Every now and then, a great novel manifesto comes along that gets people talking and curiosities flowing. The curious among us hope to be inspired, awed and enlightened by its wisdom, and should the experience fall short of expectation, we’re left wondering the reason for all the fuss.
However, I believe the enlightened readers among the said curious are still capable of finding something, something, that speaks to the praises of such novels that, while not on our list of favorites, are remarkable in their own right—that, which is the right of every novelist who seeks to inspire his or her audience with a vision.
The following critique happens to be my own experience with one such novel, and if my misgivings about it ruffle the feathers of its loyal following, understand, please, it’s nothing personal—just my usual two cents.
Plowing through the 800-plus pages of Crimson Petal and the White, Michael Faber’s 2002 best-selling farce of Victorian-era debauchery, I never got around to understanding the meaning of the title, or the exact motives of the story’s protagonist, a prostitute-turned governess, Sugar.
I imagine answers to these questions, plus a number of other plot holes, were lost in the avalanche of distractingly elegant prose amidst a layering of plots, subplots, and sub-subplots that (my opinion says) drug Faber’s story out just a few hundred pages too long.
These excesses of detail often had me double backing for hidden clues in previous chapters, to better comprehend new back stories and characters that kept popping and moving the story in alternate directions.
It would have worked—had all these story interjections led to something in the end, which I didn’t get.
So much excess seemed unnecessary, and an ending rather abrupt left a lot of questions unanswered to what would have been an exceptionally ravishing tale that Faber wrote so well.
The characters, places, and heartbeat of old high society are masterfully captured in the true vein that is Victorian decadence and charm.
Strong is Faber’s candid portrayal of 19th century prostitutes and the “fallen” women who maintain the life. Some out of desperation, and others by choice, like Sugar, who indicate they use it to their advantage. Perhaps a quest for independence? Atonement, or fame, or revenge?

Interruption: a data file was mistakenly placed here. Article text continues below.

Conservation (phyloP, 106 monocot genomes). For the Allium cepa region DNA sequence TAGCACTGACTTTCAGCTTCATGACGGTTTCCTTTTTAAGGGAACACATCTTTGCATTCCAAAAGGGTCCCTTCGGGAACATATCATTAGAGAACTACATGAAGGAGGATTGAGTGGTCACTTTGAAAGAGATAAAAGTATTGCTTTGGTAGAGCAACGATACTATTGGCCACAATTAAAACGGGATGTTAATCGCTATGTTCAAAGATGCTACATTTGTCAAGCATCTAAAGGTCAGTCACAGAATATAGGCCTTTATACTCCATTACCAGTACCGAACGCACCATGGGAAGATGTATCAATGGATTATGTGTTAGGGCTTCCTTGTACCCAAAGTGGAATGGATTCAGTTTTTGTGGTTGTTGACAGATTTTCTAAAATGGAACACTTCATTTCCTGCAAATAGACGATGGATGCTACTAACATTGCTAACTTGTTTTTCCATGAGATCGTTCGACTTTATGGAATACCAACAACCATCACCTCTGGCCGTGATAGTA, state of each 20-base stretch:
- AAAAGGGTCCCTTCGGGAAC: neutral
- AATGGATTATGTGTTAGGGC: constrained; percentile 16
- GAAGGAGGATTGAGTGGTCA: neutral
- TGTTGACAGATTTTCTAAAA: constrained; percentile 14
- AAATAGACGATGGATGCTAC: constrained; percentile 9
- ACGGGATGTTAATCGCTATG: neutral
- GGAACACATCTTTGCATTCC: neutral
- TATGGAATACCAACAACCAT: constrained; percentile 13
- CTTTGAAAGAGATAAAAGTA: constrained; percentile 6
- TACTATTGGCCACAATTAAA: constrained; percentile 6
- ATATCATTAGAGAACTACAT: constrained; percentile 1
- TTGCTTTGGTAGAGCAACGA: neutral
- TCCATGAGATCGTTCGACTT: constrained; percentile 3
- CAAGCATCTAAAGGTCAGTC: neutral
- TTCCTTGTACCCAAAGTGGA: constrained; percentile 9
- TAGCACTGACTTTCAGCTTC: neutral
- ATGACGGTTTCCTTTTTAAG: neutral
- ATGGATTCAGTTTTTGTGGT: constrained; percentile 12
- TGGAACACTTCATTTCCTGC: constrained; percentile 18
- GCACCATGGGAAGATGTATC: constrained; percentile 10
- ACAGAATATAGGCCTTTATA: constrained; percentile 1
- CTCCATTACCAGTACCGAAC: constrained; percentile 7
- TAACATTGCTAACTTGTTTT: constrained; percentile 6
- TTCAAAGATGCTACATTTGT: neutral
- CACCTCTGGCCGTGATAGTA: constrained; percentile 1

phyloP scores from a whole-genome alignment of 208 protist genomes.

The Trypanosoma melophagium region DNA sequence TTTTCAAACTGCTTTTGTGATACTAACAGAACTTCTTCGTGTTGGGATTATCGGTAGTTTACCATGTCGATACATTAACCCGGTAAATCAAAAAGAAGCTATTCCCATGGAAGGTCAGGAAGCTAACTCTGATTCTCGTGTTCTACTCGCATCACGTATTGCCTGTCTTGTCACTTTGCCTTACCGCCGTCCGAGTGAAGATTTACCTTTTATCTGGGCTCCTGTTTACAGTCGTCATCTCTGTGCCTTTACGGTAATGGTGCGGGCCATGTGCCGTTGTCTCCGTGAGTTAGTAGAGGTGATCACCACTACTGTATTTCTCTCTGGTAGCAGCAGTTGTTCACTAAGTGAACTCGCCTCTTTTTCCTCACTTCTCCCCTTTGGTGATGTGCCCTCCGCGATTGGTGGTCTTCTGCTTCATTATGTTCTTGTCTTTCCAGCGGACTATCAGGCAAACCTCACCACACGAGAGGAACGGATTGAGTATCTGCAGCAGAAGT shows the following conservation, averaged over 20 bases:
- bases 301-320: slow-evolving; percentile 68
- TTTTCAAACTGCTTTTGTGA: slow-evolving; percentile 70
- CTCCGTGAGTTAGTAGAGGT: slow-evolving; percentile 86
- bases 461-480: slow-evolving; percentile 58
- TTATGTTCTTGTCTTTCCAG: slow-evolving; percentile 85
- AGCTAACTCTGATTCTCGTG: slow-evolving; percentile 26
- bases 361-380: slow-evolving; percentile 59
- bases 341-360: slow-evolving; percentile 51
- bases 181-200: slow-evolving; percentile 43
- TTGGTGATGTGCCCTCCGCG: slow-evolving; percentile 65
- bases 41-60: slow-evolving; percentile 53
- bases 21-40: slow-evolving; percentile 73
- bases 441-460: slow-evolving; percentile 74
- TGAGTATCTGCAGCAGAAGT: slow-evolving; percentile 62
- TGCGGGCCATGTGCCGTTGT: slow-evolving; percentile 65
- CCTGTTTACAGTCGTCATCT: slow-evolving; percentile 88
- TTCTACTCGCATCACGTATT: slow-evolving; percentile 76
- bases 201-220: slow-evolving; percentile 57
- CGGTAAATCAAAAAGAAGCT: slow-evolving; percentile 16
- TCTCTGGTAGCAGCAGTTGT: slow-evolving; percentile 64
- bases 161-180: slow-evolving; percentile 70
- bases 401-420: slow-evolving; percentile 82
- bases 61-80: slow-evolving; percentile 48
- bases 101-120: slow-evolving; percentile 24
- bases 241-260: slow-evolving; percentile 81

For Ms. Sugar, any or all of these motives seem to work, depending on the circumstances she finds herself in with the object of her affection, William Rackham, a perfume industry heir whose dying marriage to a mentally ill wife and growing business fortunes leave him hungering and feeling entitled to indulge in an illicit affair with Sugar under the noses of his upper class cohorts.
And what an affair they have—until the hunger grows uncontrollable and complications rise as a result, with promises going unfulfilled and emotions raging. It all makes for a sensuous cat-and-mouse battle of the sexes, although the novel’s excessive lengths tosses in a bit too much to plug the action along at a pace it would have been better suited.
Well-told is Faber’s own personal critique of an aging society where strict morals are revered and enforced, though rules of conduct are loosely followed by those at the top.
The women of Sugar’s world are true survivors, numb to the dangers of society’s prejudices of their plight, regardless of circumstance.
And the character of William experiences a slow transformation from aimless heir to adulterous industry slave that is harrowing as it unfolds. His biggest flaw (and undoing) is underestimating his little Sugar, whose hard-boiled toughness and smarts ultimately prove the foolishness of his scheme to have his cake and eat it too.
NOIR'S TWO CENTS:
Faber is a true poet of crafting plots of unbridled lust and temptation, and the results are truly exceptional, albeit excessive in pomp and length at times. Though the author may have left a few holes in his ending that would have made the novel a more satisfying read, I’ll leave it up to any who have the time and patience to decide if Crimson Petal and The White succeeds or fails in delivering satisfaction.